The core of the Calgary Flames is taking a beating in the court of public opinion, as everyone chips in with theories on who needs to go.
In other news, the sun rose out of the east, dogs hate cats and pandemics suck. Nothing new here.
The question is whether GM Brad Treliving still believes in a core that has been maligned for years after failing to excel when the games matter most.
A handful of days before the NHL trade deadline could theoretically start the retooling of a franchise in free-fall, Sportsnet hooked up with Treliving for a Q&A that focused on the shocking demise of a squad that has lost eight of its last nine.
SPORTSNET: Do you still believe in the core of this team?
TRELIVING: I think we’ve got good players that have underperformed. It doesn’t take a rocket scientist to figure that out. We’ve underperformed.
Today is not the day to come out with big statements about what we are or aren’t going to do.
We’ve got to get our players feeling better about themselves and start playing better.
We look at it every day. But today isn’t the day for me to start making grandiose statements about the core of the team or what we’re going to do. I know everybody wants action and a head on a stick right now when the team isn’t playing the way we think they’re capable of playing. We’ve underperformed as a team and we’ve got to own it.
As a management staff we’ve got to look at how we best move forward and that’s what we’re doing.
SN: You’ve always talked about the importance of taking cues from your players. What are they telling you right now?
TRELIVING: Well, we’re in a struggle right now. I think anybody that watches our team can see we’re in a downward cycle at this point. Nobody wants to hear about the parts of our game we’ve improved in. We don’t give up many chances, but we’re having real difficulty scoring right now. The mistakes we make are fatal mistakes that end up costing us.
We’re obviously in a situation where we’ve had a tough stretch here. We’ve got to find a way to work our way out of it. Not necessarily focusing on the big picture, for me now it’s focusing on working your way out of this funk right now. That’s the focus of the team right now, trying to get back to feeling good about themselves and finding a way to create more offence and ultimately finish.
That’s our biggest trouble right now. It’s tough to win games when you’re scoring one and two goals a game.
We’re trying to get through the frustration.
SN: Is 'shocked' the best word to describe what’s happened this season?
TRELIVING: You could probably use a bunch of them. Certainly not what we anticipated.
Lots of disappointment. I’m not going to start doing autopsies yet, we have 30 per cent of our season left. But certainly from where we sit today and our expectation, certainly very, very disappointing. Not where we anticipated we’d be.
SN: Can you talk about your approach to next week’s trade deadline?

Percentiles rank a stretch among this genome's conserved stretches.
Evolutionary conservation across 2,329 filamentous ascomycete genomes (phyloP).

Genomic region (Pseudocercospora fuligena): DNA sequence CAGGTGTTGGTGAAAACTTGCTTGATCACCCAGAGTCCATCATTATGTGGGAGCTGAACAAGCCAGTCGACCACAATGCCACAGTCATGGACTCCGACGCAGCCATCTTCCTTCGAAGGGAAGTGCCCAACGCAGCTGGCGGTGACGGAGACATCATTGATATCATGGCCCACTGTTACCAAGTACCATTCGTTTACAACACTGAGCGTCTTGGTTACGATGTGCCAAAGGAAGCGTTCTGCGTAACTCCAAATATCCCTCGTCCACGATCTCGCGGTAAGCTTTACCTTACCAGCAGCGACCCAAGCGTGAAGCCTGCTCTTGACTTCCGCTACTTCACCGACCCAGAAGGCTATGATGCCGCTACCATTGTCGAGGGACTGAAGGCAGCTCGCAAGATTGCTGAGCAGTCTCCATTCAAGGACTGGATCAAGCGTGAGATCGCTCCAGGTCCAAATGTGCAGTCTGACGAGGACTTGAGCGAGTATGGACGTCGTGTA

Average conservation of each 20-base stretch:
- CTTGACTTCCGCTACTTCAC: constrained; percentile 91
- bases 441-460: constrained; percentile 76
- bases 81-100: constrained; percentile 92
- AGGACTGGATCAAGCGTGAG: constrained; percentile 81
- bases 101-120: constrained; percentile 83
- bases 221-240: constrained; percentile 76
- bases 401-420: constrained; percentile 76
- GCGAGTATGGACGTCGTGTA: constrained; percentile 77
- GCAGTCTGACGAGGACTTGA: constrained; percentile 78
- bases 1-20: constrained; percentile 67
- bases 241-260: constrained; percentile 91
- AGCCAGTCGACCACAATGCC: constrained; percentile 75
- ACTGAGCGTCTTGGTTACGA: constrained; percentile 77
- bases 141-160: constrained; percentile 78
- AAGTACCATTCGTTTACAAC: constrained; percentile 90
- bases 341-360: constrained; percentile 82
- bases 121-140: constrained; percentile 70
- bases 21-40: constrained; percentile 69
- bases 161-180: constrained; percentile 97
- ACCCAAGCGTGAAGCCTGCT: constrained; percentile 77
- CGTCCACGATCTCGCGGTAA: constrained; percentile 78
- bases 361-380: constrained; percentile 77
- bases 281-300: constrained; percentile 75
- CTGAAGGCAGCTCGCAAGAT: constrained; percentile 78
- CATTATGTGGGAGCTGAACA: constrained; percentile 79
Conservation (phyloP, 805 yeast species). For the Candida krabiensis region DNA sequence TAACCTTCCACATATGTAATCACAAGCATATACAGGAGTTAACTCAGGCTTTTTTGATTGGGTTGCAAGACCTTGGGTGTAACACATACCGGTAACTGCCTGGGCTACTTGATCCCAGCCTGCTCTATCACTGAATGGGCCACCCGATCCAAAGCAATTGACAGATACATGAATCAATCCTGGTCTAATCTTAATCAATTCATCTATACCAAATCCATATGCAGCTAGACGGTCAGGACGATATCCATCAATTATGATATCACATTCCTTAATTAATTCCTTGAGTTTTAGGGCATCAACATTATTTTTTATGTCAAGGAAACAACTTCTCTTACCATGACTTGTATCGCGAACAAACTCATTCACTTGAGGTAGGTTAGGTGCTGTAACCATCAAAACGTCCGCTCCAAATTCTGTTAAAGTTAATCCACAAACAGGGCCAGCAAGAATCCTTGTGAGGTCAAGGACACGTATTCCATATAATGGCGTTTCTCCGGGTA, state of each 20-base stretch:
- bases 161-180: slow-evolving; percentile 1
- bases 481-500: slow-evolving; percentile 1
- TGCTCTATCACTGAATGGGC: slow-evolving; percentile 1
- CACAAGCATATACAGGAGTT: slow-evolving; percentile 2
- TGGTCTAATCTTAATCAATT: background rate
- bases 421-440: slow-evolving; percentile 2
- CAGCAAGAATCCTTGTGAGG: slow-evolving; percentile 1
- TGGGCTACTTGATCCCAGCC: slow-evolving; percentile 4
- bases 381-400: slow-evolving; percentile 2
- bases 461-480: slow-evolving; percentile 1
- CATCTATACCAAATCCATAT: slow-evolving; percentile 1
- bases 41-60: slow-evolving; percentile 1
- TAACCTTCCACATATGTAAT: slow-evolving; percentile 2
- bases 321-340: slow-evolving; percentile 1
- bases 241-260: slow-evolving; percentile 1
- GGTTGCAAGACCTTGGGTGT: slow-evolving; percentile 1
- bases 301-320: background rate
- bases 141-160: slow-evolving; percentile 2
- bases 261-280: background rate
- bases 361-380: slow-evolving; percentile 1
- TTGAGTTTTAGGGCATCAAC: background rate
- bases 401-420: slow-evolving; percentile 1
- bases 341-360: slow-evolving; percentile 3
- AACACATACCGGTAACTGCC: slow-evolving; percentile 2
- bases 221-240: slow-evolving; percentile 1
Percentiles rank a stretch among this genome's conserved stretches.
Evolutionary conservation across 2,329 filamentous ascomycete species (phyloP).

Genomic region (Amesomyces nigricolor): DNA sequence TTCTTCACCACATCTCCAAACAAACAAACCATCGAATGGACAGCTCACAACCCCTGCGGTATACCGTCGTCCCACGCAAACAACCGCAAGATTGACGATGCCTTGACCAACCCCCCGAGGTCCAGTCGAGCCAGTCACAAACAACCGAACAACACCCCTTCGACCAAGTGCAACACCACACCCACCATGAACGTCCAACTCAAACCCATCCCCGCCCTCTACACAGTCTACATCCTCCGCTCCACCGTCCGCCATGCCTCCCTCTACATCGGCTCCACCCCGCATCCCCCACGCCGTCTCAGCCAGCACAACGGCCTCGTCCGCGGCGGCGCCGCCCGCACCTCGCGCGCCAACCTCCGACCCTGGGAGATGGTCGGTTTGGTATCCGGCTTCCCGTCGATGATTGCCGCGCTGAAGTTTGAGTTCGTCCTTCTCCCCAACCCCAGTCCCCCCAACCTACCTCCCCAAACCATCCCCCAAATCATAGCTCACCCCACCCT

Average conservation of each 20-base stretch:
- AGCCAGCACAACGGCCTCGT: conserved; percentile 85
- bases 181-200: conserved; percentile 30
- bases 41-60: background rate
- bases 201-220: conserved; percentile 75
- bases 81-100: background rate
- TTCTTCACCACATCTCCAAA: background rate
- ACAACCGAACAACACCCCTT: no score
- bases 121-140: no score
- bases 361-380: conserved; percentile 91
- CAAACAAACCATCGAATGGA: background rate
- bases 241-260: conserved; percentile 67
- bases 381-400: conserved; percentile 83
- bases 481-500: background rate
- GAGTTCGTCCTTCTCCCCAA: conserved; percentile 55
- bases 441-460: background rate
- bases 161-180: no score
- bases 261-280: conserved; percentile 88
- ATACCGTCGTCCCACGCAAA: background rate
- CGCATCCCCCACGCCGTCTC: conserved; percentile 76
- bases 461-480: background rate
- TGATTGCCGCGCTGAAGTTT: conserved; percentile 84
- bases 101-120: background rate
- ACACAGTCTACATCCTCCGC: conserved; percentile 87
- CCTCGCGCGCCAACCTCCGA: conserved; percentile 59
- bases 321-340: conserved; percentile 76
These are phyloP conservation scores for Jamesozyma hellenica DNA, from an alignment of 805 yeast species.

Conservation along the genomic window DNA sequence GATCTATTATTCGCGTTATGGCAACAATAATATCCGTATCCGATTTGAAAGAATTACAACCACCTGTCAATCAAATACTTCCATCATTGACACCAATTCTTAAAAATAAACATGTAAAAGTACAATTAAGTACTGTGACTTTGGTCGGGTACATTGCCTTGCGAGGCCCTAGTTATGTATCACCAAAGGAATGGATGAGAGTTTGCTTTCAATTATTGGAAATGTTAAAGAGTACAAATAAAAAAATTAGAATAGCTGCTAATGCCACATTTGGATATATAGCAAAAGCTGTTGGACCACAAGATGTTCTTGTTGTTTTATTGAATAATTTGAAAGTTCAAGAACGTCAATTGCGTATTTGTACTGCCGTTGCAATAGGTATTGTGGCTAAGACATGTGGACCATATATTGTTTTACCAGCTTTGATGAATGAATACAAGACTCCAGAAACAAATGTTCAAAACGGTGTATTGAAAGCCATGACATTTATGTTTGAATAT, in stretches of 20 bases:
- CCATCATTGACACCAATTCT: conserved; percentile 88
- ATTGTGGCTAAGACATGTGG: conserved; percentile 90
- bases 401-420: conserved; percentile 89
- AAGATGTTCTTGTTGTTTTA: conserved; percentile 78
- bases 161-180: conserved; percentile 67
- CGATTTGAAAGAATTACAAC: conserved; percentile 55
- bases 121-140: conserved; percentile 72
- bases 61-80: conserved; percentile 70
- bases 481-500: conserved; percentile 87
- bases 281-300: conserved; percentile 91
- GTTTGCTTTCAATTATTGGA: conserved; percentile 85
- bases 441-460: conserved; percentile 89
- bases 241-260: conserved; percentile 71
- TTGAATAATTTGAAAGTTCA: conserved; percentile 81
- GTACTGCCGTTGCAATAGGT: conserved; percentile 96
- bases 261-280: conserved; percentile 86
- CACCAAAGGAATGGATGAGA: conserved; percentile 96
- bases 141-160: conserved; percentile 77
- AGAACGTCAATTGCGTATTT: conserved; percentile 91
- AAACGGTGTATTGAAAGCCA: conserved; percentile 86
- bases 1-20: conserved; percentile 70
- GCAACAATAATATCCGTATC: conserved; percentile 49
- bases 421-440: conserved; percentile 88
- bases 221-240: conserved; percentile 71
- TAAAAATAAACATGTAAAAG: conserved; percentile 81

TRELIVING: I’m not a big deadline guy. I think you do a lot of building of your team in the summer. There’s certainly times you look to add people and we have. We’re approaching the deadline here that it’s another opportunity to improve your team.
Having said that, as we sit here today we’re probably not going to be chasing rental players or expiring contracts or anything like that, but it still gives you an opportunity to improve your team.
SN: Do you expect it to be busy?
TRELIVING: I think there’s a lot of discussion now, but there’s a couple different layers here which leads me to believe the majority of transactions will be rental transactions where people aren’t taking on contracts for next year.
Certainly teams that are in a good position will try helping themselves, but I’ll think they’ll do it without taking on extra years on contracts or where they’ll create expansion issues. If there are hockey trades it has got to work for both teams where you satisfy expansion questions.
SN: Was Darryl Sutter hired with an eye on turning this season around or for the long term?
TRELIVING: Both. We signed Darryl beyond this year (two more years after this one), so it wasn’t just a 30-game hire. It was for today and tomorrow.
I felt we needed to make a change there. Our team was underperforming and we needed to address it and make a change.
SN: Does it bother you when your coach publicly calls out individual players?
TRELIVING: I think a lot gets blown out of proportion. Darryl is a very honest, straightforward guy. I don’t look at it like he’s calling people out. I don’t look at it like he’s saying, ‘This guy is no good.’ His style is, he’s asked a question about a player and he’ll give his honest opinion. Some of it you have to look at the motive behind it, to push people and motivate people. I don’t look at it as devaluing people or really as being derogatory towards a player.
Some of it gets blown up a little more. I know he made a comment about Johnny’s 500th game. I think his comment was. ‘Johnny didn’t have a lot of energy in Game 499.’ Is that calling a guy out? I think it got played up for two weeks. It makes for good headlines, but is that really calling a guy out? He’s saying he didn’t have a lot of energy, maybe because we’ve played a lot of games.
I think Johnny has been really good of late in terms of having a lot more juice to his game.
Listen, every coach uses all sorts of different tactics, but I don’t think he crosses the line in terms of going at people.
Sometime when he’s asked if a player was good tonight a lot of the time he’ll say, ‘He could be better.’ Everything that Darryl does is to try to push people towards maximum performance.
I don’t think he ever goes in there and turns it into a personal attack on a player. I just think some of it gets a little bit more play, and the story gets bigger than actually the comment was.